Tacoma resident David Van Vleet filed a Public Records Act request with the Pierce County auditor as a private citizen, seeking the personal information of dancers at DreamGirls at Fox’s, a strip club in Parkland, Washington.
Van Vleet told local reporters that he requested the information because he wanted to pray for them.
“I’m a Christian,” Van Vleet said. “We have a right to pray for people.”
Auditor Julie Anderson said she would disclose the information to Van Vleet unless the dancers got a court injunction.
The DreamGirls employees sued to bar Anderson from disclosing their personal information to Van Vleet or any other members of the public, including names, birth dates and photos.
Last year U.S. District Judge Ronald Leighton granted the strippers a preliminary injunction, and they moved for a declaration that the Public Records Act is unconstitutional in relation to them.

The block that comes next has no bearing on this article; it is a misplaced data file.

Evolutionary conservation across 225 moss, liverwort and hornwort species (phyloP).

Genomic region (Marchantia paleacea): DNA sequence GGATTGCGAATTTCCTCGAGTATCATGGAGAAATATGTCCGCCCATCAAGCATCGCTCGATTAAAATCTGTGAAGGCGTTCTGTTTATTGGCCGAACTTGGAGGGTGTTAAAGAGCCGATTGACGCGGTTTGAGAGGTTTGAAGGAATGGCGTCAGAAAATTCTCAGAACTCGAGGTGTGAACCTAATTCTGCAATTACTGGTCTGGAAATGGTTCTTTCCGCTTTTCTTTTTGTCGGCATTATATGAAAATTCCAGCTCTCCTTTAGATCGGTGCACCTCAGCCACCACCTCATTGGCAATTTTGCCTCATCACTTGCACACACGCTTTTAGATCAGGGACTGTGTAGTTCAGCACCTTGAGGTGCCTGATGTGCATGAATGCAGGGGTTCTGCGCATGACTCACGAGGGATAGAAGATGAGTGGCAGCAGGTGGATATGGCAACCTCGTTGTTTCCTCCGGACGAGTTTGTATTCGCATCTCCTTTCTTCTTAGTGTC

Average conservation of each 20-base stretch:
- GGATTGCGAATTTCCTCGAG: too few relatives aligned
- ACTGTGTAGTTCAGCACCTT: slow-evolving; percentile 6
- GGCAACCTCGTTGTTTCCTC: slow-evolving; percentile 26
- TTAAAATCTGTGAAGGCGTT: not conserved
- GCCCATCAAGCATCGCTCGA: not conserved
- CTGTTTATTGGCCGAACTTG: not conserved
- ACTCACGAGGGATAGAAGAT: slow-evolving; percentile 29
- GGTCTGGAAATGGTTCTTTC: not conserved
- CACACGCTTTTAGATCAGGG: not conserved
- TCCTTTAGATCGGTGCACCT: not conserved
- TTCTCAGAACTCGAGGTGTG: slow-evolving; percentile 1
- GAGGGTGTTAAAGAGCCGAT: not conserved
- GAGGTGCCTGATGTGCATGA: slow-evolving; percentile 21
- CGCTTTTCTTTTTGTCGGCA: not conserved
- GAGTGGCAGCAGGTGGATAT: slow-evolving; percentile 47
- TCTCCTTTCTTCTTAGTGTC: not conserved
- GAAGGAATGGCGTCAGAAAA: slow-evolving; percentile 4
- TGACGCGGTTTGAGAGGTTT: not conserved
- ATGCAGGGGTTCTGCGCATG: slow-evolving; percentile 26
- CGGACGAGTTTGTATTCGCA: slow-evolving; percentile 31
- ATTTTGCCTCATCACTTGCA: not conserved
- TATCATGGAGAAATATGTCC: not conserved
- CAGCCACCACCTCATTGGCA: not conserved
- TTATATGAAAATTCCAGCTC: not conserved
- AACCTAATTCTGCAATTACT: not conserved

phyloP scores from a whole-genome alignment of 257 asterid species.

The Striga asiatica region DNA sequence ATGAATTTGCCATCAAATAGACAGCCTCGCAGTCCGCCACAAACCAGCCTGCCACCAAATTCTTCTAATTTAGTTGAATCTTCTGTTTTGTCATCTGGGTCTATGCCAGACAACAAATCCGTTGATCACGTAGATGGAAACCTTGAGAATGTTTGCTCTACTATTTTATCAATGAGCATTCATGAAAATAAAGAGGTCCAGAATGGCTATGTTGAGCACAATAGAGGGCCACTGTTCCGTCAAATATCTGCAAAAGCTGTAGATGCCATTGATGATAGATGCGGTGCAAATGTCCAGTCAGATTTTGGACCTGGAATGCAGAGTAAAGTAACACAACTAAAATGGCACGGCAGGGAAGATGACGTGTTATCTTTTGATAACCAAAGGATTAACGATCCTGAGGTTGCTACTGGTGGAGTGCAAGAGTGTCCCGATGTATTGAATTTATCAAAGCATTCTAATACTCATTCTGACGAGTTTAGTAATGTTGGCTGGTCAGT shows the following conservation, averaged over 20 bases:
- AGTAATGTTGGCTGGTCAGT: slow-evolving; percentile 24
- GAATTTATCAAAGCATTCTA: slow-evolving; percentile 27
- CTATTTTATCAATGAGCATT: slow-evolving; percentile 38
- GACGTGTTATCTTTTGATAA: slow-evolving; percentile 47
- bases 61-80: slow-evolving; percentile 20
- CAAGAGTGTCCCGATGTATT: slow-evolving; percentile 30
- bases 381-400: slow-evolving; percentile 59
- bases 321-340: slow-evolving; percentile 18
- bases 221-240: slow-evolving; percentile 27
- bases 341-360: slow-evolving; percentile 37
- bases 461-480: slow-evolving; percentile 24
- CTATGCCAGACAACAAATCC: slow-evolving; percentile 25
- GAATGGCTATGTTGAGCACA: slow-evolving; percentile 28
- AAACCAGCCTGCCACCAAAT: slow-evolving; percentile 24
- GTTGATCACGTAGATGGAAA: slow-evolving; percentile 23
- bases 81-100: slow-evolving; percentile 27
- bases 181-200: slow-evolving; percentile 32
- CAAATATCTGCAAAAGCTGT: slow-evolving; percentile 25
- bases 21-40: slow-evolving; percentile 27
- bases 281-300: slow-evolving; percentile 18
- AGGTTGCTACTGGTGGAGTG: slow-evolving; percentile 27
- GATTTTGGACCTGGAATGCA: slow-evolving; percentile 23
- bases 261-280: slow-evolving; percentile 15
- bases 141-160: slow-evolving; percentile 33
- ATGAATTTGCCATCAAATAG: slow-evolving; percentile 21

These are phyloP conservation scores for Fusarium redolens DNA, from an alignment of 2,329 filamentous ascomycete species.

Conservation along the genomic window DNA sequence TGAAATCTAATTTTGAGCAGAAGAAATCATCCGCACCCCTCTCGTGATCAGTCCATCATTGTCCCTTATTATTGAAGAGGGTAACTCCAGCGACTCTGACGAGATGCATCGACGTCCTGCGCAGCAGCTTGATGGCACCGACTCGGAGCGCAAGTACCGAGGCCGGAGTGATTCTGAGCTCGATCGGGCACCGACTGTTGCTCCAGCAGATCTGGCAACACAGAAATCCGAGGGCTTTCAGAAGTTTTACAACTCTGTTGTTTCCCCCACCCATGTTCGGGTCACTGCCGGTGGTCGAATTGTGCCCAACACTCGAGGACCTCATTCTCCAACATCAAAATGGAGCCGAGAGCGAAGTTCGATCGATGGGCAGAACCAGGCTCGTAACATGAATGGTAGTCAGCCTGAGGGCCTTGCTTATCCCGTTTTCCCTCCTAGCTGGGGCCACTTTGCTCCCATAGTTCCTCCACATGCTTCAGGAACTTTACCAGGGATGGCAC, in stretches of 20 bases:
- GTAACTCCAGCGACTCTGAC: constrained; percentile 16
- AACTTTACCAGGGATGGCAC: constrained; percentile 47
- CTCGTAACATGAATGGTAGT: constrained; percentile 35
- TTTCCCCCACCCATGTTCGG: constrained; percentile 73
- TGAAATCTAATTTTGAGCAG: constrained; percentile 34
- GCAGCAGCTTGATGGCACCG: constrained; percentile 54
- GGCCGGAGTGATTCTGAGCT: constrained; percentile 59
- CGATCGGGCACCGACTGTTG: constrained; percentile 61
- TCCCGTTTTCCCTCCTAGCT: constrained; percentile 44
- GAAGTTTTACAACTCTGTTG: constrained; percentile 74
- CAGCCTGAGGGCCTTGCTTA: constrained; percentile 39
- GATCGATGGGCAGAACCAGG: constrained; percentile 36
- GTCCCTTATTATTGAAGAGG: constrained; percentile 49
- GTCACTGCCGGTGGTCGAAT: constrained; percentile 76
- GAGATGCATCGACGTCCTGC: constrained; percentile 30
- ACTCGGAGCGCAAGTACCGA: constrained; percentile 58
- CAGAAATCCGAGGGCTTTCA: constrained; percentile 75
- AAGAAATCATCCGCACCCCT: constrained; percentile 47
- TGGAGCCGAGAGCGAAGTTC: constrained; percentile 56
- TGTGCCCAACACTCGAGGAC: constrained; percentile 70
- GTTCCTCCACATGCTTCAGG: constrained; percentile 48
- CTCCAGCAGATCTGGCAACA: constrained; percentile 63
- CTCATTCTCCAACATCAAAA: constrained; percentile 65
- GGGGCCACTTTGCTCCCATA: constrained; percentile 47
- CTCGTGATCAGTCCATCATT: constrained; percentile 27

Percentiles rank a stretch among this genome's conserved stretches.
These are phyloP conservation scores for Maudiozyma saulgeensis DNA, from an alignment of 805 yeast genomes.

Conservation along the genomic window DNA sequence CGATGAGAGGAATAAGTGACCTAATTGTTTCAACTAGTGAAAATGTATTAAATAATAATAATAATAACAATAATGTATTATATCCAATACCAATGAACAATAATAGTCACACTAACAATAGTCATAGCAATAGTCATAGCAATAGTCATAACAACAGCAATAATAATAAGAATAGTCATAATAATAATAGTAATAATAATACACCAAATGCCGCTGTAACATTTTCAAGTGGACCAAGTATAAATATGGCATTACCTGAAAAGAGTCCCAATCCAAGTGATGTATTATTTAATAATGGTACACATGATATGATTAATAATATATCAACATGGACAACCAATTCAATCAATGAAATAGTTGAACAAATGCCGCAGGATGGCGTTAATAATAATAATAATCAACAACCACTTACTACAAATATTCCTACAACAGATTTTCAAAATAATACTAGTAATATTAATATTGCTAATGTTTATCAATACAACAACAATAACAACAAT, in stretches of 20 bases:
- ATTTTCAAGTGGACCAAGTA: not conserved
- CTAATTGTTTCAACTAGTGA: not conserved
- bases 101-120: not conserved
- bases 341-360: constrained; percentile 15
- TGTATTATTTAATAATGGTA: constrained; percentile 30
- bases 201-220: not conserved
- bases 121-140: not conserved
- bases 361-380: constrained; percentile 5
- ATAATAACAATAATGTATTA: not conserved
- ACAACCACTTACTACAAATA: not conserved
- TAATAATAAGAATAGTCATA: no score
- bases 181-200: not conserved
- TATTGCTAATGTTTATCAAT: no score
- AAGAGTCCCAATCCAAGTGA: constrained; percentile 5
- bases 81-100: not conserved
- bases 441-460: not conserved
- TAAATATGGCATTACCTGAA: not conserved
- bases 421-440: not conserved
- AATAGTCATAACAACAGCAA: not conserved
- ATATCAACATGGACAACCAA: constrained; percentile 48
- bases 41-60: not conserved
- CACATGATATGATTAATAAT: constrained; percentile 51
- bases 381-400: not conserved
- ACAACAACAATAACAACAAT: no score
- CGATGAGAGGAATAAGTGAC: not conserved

Leighton found that the PRA is constitutional, but granted the strippers’ motion for a permanent injunction to bar disclosure of the requested information.
“As erotic dance studio employees, plaintiffs are uniquely vulnerable to harassment, shaming, stalking, or worse,” Leighton wrote. “Plaintiffs have express concern regarding the enhanced risk that disclosure of their real names and other licensing information might bring.”
“They plausibly claim that they would not have engaged in their profession had they known that their erotic license information could be so easily disclosed to any member of the public,” he wrote.
Leighton found an injunction to be the most appropriate remedy, because among other things, it serves the privacy and safety of the public.
Van Vleet never responded to the strippers’ motion, Leighton said, and noted in footnote that “ironically, Van Vleet refused to provide his email address, phone number or physical address to the court.”
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